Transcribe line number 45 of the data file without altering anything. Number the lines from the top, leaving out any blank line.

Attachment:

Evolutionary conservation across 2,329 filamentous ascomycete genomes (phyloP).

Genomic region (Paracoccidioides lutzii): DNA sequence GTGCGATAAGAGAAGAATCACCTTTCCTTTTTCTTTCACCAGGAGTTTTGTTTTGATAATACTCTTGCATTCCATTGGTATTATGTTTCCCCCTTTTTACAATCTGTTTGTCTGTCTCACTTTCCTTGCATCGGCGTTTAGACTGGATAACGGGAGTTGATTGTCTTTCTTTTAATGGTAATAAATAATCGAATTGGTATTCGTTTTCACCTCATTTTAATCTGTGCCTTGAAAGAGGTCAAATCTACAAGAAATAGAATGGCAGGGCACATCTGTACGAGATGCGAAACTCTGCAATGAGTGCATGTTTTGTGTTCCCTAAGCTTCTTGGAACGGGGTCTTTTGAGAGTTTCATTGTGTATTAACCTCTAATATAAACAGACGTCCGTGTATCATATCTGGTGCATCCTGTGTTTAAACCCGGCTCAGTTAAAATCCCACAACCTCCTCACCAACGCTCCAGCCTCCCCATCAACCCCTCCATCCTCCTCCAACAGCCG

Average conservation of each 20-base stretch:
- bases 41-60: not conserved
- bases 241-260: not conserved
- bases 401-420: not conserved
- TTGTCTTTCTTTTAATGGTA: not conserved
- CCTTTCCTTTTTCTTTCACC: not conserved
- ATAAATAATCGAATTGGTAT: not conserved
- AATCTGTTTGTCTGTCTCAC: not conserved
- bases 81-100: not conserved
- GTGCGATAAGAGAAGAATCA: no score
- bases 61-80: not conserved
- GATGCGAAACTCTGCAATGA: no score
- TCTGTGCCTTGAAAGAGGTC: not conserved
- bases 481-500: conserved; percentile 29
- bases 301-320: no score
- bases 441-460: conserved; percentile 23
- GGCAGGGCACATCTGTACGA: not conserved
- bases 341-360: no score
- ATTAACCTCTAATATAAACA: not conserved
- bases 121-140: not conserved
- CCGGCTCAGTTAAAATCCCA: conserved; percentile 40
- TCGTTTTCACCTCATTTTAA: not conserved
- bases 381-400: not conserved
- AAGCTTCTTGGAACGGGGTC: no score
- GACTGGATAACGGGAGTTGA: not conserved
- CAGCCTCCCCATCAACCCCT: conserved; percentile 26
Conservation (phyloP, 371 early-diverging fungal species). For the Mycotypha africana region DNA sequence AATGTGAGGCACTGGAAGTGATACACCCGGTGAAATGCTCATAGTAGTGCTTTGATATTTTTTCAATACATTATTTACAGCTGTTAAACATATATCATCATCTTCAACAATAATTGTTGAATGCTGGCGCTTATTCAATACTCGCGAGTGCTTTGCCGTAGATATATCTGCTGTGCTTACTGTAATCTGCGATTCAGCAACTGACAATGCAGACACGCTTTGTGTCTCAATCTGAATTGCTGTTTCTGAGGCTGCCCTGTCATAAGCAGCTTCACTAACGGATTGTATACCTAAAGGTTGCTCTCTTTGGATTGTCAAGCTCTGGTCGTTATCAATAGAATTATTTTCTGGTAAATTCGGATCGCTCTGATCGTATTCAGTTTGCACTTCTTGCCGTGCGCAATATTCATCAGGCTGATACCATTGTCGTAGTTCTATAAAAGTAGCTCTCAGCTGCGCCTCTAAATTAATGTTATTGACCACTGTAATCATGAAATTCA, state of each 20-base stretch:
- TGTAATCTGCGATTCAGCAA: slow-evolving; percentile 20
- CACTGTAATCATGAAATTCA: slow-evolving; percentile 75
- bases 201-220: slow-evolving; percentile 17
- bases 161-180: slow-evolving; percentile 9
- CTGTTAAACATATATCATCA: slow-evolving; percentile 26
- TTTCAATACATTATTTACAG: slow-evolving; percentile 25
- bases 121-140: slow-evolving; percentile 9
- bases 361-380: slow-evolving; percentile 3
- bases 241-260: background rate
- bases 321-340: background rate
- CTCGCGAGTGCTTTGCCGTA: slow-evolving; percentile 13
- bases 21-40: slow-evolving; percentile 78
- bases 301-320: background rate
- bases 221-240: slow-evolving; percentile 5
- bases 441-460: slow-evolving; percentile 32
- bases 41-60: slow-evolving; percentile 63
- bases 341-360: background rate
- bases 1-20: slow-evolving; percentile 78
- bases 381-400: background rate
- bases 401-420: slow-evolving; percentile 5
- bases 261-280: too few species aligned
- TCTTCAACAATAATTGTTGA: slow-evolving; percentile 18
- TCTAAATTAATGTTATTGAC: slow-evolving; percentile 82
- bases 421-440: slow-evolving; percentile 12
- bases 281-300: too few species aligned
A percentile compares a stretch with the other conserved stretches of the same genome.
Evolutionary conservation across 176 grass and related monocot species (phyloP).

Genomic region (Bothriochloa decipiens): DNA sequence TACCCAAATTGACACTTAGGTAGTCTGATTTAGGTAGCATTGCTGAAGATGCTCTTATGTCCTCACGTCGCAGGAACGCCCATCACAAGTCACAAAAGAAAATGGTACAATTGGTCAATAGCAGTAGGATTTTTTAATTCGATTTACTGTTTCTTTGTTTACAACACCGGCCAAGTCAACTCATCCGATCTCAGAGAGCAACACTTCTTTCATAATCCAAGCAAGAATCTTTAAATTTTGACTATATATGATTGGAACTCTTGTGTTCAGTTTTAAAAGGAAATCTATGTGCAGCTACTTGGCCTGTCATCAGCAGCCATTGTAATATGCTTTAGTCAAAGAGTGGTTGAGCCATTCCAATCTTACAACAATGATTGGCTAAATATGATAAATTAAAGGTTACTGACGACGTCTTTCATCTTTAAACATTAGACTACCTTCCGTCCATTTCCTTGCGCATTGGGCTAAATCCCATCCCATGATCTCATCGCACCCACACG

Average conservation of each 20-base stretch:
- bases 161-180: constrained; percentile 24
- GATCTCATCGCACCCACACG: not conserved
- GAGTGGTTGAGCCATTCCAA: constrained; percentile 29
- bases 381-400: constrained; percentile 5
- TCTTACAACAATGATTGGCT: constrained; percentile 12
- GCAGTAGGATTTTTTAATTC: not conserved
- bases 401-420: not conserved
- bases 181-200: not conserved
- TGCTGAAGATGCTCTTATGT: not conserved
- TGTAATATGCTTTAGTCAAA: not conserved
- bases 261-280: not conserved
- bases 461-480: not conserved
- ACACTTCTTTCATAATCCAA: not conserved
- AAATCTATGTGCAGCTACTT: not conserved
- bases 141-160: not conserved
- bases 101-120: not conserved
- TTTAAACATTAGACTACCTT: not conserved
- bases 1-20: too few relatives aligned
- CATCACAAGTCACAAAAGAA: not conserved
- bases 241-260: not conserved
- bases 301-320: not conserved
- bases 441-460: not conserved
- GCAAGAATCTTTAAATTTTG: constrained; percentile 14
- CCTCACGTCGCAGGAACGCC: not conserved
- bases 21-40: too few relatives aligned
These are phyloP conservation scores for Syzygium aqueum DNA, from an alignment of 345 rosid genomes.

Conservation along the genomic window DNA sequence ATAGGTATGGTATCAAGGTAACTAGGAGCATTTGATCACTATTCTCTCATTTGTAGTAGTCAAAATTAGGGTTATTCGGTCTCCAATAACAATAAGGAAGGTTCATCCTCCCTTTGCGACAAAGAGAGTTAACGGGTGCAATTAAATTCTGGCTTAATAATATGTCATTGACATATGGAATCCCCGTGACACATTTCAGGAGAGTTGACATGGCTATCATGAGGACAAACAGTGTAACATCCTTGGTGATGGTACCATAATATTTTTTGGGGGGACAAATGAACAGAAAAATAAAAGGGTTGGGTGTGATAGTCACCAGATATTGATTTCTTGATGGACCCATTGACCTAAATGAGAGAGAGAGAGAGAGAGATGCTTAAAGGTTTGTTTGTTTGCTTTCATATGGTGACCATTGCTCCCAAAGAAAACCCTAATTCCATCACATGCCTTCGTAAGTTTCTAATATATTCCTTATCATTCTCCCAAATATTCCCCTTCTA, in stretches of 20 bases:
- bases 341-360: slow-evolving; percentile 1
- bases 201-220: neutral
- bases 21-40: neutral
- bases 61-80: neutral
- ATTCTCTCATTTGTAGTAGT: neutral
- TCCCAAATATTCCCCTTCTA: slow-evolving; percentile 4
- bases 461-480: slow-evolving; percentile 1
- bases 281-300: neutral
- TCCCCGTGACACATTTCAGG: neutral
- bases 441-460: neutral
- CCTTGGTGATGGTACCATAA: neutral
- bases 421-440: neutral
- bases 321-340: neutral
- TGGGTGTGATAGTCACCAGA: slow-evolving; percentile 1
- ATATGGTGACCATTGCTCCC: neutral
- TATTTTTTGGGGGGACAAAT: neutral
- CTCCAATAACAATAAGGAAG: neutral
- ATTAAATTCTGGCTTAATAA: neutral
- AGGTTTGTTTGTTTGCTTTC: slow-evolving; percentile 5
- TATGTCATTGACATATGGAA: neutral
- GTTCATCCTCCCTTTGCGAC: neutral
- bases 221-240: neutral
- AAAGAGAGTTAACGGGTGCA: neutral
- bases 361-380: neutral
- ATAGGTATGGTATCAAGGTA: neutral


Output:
- bases 41-60: slow-evolving; percentile 63